– Cucumber and squash plots had equal stands under both tillage treatments.
– There was some indication of higher cucumber yields with zone till/rip compared to rototilling but all plots went down with disease early
RT Trial at Valatie Research Farm (Valatie, NY)
This trial compares conventional tillage (moldboard plowed and disked) to zone tillage for sweet corn, with and without row cover (DuPont 5131, formerly know as Typar 518 @ 1.25 ounces per square yard).
Half of the field was plowed using a Ford 101 set of 3-bottom moldboard plows. The other half was not plowed, but was prepared using a four row Unverferth Ripper Stripper. Sweet corn variety, ‘Temptation’ was planted in both tillage treatments with a four row John Deere 7200 Maxi Merge Vacuum planter and Bicep Lite II Magnum was applied for weed control.
– Although the minimum tilled plots had higher number and weight of marketable ears than the conventional tilled plots, this difference was however not statistically significant. The number of marketable ear was about 20% higher while the weight of marketable ear was 16% higher in minimum tillage treatment compared to conventional tillage.
– The row cover led to significant higher number and weight of marketable ears.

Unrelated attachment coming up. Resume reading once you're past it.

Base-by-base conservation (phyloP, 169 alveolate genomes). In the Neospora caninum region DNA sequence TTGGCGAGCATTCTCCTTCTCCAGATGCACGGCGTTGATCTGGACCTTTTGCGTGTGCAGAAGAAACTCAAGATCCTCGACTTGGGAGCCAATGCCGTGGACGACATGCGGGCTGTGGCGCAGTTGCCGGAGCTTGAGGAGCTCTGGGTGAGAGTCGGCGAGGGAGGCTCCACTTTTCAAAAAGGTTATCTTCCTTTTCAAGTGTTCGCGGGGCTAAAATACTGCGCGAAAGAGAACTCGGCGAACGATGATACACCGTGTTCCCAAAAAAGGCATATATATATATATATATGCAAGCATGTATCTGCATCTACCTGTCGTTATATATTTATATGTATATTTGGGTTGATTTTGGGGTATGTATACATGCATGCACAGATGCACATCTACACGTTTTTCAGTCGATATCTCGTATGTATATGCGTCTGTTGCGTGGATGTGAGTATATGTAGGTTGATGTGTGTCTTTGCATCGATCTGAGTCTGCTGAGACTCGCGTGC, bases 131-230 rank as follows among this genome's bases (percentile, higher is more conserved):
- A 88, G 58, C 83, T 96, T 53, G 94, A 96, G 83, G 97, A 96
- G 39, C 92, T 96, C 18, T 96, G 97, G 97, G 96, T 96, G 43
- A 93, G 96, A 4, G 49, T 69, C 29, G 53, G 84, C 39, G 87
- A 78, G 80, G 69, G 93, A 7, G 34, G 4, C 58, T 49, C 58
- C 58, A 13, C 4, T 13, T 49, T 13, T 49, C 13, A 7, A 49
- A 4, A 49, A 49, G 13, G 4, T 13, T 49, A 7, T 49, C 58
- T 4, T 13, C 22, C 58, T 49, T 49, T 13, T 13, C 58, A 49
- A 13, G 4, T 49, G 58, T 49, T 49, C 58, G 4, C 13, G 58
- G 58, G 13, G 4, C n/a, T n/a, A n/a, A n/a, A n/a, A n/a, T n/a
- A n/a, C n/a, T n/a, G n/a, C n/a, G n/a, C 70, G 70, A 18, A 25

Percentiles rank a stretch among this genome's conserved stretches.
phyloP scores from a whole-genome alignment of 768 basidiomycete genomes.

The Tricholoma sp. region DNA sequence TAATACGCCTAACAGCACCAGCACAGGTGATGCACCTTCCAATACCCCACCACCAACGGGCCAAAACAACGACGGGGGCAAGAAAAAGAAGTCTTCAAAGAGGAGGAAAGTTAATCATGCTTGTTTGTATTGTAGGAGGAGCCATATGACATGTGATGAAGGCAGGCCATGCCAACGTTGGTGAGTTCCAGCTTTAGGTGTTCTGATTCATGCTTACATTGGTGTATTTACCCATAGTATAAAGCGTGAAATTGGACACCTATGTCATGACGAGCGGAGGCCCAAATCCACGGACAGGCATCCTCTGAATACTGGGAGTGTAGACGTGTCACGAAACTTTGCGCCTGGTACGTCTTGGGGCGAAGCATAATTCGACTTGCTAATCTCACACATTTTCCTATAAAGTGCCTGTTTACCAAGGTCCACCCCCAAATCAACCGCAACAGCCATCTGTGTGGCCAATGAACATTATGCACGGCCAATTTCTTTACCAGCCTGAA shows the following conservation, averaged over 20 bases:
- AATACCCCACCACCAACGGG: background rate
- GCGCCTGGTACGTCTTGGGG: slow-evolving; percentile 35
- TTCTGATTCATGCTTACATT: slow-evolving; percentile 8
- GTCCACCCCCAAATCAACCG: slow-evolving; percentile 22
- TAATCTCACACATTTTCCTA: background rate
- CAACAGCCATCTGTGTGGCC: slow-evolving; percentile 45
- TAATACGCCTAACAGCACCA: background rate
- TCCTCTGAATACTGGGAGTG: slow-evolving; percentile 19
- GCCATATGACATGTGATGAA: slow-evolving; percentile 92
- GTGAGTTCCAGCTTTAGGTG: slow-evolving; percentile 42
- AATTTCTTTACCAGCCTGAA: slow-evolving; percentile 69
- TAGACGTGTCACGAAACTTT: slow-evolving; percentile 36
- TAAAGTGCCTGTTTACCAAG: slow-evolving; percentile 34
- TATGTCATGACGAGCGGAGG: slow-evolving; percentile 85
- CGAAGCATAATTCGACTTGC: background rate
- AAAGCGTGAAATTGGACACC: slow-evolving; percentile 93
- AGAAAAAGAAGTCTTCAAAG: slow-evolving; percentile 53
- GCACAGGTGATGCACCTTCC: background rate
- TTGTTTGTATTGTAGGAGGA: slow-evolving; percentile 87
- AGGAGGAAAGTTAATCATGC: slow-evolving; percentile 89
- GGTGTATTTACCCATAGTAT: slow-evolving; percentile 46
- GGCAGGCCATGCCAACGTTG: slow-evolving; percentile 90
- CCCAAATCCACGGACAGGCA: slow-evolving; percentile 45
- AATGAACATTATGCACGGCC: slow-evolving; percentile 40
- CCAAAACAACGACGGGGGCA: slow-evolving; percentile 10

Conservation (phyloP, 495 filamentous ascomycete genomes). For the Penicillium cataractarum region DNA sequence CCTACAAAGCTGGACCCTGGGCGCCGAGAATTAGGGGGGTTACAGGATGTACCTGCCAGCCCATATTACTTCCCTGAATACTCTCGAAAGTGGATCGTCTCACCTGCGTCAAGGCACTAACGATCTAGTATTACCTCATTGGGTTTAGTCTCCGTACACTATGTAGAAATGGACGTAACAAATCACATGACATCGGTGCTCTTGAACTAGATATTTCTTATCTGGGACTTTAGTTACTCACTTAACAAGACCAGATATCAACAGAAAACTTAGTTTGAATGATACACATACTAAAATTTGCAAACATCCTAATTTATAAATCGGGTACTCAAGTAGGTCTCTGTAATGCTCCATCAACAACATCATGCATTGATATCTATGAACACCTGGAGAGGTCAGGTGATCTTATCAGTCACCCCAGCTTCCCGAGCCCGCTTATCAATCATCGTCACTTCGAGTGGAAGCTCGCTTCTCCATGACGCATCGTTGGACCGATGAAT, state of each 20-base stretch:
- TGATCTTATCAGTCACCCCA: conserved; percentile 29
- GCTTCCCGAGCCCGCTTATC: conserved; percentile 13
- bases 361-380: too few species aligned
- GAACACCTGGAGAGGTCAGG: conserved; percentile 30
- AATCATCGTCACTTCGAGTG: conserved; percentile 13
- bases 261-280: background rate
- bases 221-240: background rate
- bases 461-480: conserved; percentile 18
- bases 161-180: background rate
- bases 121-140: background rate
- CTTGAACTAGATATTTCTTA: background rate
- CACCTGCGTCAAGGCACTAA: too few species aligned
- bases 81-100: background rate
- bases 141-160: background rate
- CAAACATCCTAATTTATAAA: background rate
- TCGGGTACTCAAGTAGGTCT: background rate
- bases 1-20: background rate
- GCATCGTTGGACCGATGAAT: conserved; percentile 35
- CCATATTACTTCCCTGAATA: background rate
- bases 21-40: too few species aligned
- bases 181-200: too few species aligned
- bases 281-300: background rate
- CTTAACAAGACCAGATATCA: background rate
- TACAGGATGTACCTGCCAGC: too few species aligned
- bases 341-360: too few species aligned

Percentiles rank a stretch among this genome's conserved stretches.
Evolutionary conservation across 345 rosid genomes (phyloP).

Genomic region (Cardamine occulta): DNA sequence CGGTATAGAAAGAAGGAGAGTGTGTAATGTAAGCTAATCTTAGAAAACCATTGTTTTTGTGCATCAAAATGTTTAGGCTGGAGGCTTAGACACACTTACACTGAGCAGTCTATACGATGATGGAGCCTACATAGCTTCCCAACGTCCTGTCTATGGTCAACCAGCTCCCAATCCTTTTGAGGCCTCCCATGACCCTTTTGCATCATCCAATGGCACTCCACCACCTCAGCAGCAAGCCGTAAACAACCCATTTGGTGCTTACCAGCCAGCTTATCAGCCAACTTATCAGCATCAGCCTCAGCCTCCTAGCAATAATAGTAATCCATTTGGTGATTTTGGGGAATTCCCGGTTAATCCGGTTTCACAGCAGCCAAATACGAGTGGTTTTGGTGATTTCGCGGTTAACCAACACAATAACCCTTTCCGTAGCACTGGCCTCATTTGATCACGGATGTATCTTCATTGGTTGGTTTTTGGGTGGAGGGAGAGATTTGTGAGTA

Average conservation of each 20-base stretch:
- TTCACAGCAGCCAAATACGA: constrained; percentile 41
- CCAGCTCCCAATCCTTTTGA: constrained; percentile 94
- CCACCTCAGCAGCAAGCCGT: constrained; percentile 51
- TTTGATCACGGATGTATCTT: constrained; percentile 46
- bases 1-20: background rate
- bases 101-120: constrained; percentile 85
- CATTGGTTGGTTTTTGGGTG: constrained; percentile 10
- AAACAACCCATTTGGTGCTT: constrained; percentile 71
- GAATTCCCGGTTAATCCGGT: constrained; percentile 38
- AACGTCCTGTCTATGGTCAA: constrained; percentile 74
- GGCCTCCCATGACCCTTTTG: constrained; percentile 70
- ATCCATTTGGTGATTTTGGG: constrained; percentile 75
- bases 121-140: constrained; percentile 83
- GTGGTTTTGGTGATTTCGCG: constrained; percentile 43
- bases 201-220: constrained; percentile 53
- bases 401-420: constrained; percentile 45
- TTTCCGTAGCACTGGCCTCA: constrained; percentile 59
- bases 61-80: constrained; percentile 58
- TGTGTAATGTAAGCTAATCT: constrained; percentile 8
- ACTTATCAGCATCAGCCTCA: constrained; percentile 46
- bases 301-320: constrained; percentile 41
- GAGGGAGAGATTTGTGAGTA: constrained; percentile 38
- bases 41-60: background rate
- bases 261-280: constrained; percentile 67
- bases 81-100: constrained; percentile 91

– Row cover combined with minimum tillage gave the highest number and weight of marketable ears compared to other treatment combinations (no cover conventional tillage, no cover minimum tillage, and row cover conventional tillage)
RT Trial at Feura Farm (Feura Bush, NY)
The trial evaluates different varieties of pumpkins under two different tillage methods which are minimum/strip tillage and conventional tillage (moldboard plowing/disking).
The experiment took place on a four acre field in the spring of 2006 at Feura Farm. This field was previously cropped to sweet corn in 2005 and planted to rye after the corn was harvested. The rye was then mowed and baled in the spring of 2006. It was then sprayed with a non-selective herbicide and divided in half. One-half of the field was moldboard plowed and fitted for planting, while the other half was strip tilled using a 4-row Unverferth Zone Builder Ripper Stripper. In each of the halves, 2 rows length of the field (900’) of the different pumpkin varieties were planted with a 4 row finger pick-up John Deere MaxiMerge planter. Varieties evaluated were Super Herc, Gold Medal, Gold Medallion, Aladdin, Phat Jack, Wolf and Racer.
In the Fall of 2006, plots were harvested and the number of fruit, total marketable weight, fruit length, diameter and stem diameter were recorded. The results are still being analyzed and will be made available at a later date.
Long term RT systems trial established in 2004 (H.C. Thompson Vegetable Research Farm, Freeville, NY)
The long-term trial on sweet corn and dry beans in Freeville, NY comparing zone-till, strip-till and plow-till evaluated in response to three weed control regimes (conventional, 1/3 rate in-row + cultivation and cultivation only) was conducted for the third year. This year, in addition to tillage and weed control treatments, two varieties of sweet corn (“Temptation” and “Precious Gem”) and two varieties of beans (“Redkanner Light Red Kidney” and “California Early Light Red Kidney”) were evaluated in RT systems.